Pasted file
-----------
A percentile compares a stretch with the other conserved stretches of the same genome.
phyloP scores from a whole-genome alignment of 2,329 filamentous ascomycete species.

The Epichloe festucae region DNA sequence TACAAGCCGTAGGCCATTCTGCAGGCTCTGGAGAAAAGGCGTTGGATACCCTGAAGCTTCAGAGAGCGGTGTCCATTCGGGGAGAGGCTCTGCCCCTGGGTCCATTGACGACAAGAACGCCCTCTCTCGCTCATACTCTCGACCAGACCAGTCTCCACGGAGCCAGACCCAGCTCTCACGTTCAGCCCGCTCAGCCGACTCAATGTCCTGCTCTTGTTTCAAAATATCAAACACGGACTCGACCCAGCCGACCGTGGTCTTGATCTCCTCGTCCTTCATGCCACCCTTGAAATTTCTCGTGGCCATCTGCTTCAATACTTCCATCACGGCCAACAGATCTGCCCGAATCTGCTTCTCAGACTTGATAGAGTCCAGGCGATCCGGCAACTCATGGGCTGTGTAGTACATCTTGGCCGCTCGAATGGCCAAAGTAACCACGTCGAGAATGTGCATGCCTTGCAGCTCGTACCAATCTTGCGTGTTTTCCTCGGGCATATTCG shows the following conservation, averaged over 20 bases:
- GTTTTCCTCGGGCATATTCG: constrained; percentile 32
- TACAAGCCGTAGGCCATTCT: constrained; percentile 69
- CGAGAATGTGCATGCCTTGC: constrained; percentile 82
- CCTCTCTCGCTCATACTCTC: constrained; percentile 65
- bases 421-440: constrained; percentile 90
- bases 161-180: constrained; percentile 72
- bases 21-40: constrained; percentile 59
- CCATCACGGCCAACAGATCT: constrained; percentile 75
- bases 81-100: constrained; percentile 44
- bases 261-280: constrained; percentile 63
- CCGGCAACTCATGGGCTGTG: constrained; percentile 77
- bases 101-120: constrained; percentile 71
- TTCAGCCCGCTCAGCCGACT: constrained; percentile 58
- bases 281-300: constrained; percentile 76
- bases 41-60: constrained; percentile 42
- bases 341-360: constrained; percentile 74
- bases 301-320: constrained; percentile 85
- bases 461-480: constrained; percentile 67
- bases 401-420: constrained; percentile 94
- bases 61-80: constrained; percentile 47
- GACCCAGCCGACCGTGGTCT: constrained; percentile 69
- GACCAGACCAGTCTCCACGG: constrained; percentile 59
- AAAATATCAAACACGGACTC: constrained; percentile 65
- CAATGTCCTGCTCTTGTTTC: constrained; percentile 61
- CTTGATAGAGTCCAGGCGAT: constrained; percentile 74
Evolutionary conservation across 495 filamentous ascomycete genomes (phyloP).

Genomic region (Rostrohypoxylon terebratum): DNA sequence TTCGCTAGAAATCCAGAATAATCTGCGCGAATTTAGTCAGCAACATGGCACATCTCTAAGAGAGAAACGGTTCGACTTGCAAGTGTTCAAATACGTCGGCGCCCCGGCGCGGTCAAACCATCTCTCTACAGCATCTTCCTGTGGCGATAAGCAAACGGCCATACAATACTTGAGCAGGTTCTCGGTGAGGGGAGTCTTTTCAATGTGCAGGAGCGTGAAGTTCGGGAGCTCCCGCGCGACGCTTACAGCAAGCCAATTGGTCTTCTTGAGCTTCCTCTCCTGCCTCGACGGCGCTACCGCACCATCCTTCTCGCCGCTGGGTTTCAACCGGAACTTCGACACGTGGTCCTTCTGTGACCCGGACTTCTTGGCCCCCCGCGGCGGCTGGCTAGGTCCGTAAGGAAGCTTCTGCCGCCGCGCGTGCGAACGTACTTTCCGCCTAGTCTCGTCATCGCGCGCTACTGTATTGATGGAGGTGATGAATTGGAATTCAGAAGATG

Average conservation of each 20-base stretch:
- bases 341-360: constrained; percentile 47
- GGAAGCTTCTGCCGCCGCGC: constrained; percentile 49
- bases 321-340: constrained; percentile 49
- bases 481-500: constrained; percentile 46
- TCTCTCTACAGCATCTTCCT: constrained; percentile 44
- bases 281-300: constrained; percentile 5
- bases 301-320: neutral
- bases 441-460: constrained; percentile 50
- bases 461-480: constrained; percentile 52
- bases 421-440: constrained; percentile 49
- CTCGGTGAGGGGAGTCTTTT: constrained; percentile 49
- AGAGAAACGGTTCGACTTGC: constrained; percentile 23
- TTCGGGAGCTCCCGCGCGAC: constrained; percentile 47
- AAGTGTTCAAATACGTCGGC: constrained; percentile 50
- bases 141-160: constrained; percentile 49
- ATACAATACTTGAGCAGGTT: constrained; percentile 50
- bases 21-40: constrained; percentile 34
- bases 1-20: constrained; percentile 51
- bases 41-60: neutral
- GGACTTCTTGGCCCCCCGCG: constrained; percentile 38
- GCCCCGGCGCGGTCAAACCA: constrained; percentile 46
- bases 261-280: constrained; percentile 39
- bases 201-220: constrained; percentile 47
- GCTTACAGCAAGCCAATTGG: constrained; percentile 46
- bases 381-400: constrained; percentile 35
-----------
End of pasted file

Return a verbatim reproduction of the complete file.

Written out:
A percentile compares a stretch with the other conserved stretches of the same genome.
phyloP scores from a whole-genome alignment of 2,329 filamentous ascomycete species.

The Epichloe festucae region DNA sequence TACAAGCCGTAGGCCATTCTGCAGGCTCTGGAGAAAAGGCGTTGGATACCCTGAAGCTTCAGAGAGCGGTGTCCATTCGGGGAGAGGCTCTGCCCCTGGGTCCATTGACGACAAGAACGCCCTCTCTCGCTCATACTCTCGACCAGACCAGTCTCCACGGAGCCAGACCCAGCTCTCACGTTCAGCCCGCTCAGCCGACTCAATGTCCTGCTCTTGTTTCAAAATATCAAACACGGACTCGACCCAGCCGACCGTGGTCTTGATCTCCTCGTCCTTCATGCCACCCTTGAAATTTCTCGTGGCCATCTGCTTCAATACTTCCATCACGGCCAACAGATCTGCCCGAATCTGCTTCTCAGACTTGATAGAGTCCAGGCGATCCGGCAACTCATGGGCTGTGTAGTACATCTTGGCCGCTCGAATGGCCAAAGTAACCACGTCGAGAATGTGCATGCCTTGCAGCTCGTACCAATCTTGCGTGTTTTCCTCGGGCATATTCG shows the following conservation, averaged over 20 bases:
- GTTTTCCTCGGGCATATTCG: constrained; percentile 32
- TACAAGCCGTAGGCCATTCT: constrained; percentile 69
- CGAGAATGTGCATGCCTTGC: constrained; percentile 82
- CCTCTCTCGCTCATACTCTC: constrained; percentile 65
- bases 421-440: constrained; percentile 90
- bases 161-180: constrained; percentile 72
- bases 21-40: constrained; percentile 59
- CCATCACGGCCAACAGATCT: constrained; percentile 75
- bases 81-100: constrained; percentile 44
- bases 261-280: constrained; percentile 63
- CCGGCAACTCATGGGCTGTG: constrained; percentile 77
- bases 101-120: constrained; percentile 71
- TTCAGCCCGCTCAGCCGACT: constrained; percentile 58
- bases 281-300: constrained; percentile 76
- bases 41-60: constrained; percentile 42
- bases 341-360: constrained; percentile 74
- bases 301-320: constrained; percentile 85
- bases 461-480: constrained; percentile 67
- bases 401-420: constrained; percentile 94
- bases 61-80: constrained; percentile 47
- GACCCAGCCGACCGTGGTCT: constrained; percentile 69
- GACCAGACCAGTCTCCACGG: constrained; percentile 59
- AAAATATCAAACACGGACTC: constrained; percentile 65
- CAATGTCCTGCTCTTGTTTC: constrained; percentile 61
- CTTGATAGAGTCCAGGCGAT: constrained; percentile 74
Evolutionary conservation across 495 filamentous ascomycete genomes (phyloP).

Genomic region (Rostrohypoxylon terebratum): DNA sequence TTCGCTAGAAATCCAGAATAATCTGCGCGAATTTAGTCAGCAACATGGCACATCTCTAAGAGAGAAACGGTTCGACTTGCAAGTGTTCAAATACGTCGGCGCCCCGGCGCGGTCAAACCATCTCTCTACAGCATCTTCCTGTGGCGATAAGCAAACGGCCATACAATACTTGAGCAGGTTCTCGGTGAGGGGAGTCTTTTCAATGTGCAGGAGCGTGAAGTTCGGGAGCTCCCGCGCGACGCTTACAGCAAGCCAATTGGTCTTCTTGAGCTTCCTCTCCTGCCTCGACGGCGCTACCGCACCATCCTTCTCGCCGCTGGGTTTCAACCGGAACTTCGACACGTGGTCCTTCTGTGACCCGGACTTCTTGGCCCCCCGCGGCGGCTGGCTAGGTCCGTAAGGAAGCTTCTGCCGCCGCGCGTGCGAACGTACTTTCCGCCTAGTCTCGTCATCGCGCGCTACTGTATTGATGGAGGTGATGAATTGGAATTCAGAAGATG

Average conservation of each 20-base stretch:
- bases 341-360: constrained; percentile 47
- GGAAGCTTCTGCCGCCGCGC: constrained; percentile 49
- bases 321-340: constrained; percentile 49
- bases 481-500: constrained; percentile 46
- TCTCTCTACAGCATCTTCCT: constrained; percentile 44
- bases 281-300: constrained; percentile 5
- bases 301-320: neutral
- bases 441-460: constrained; percentile 50
- bases 461-480: constrained; percentile 52
- bases 421-440: constrained; percentile 49
- CTCGGTGAGGGGAGTCTTTT: constrained; percentile 49
- AGAGAAACGGTTCGACTTGC: constrained; percentile 23
- TTCGGGAGCTCCCGCGCGAC: constrained; percentile 47
- AAGTGTTCAAATACGTCGGC: constrained; percentile 50
- bases 141-160: constrained; percentile 49
- ATACAATACTTGAGCAGGTT: constrained; percentile 50
- bases 21-40: constrained; percentile 34
- bases 1-20: constrained; percentile 51
- bases 41-60: neutral
- GGACTTCTTGGCCCCCCGCG: constrained; percentile 38
- GCCCCGGCGCGGTCAAACCA: constrained; percentile 46
- bases 261-280: constrained; percentile 39
- bases 201-220: constrained; percentile 47
- GCTTACAGCAAGCCAATTGG: constrained; percentile 46
- bases 381-400: constrained; percentile 35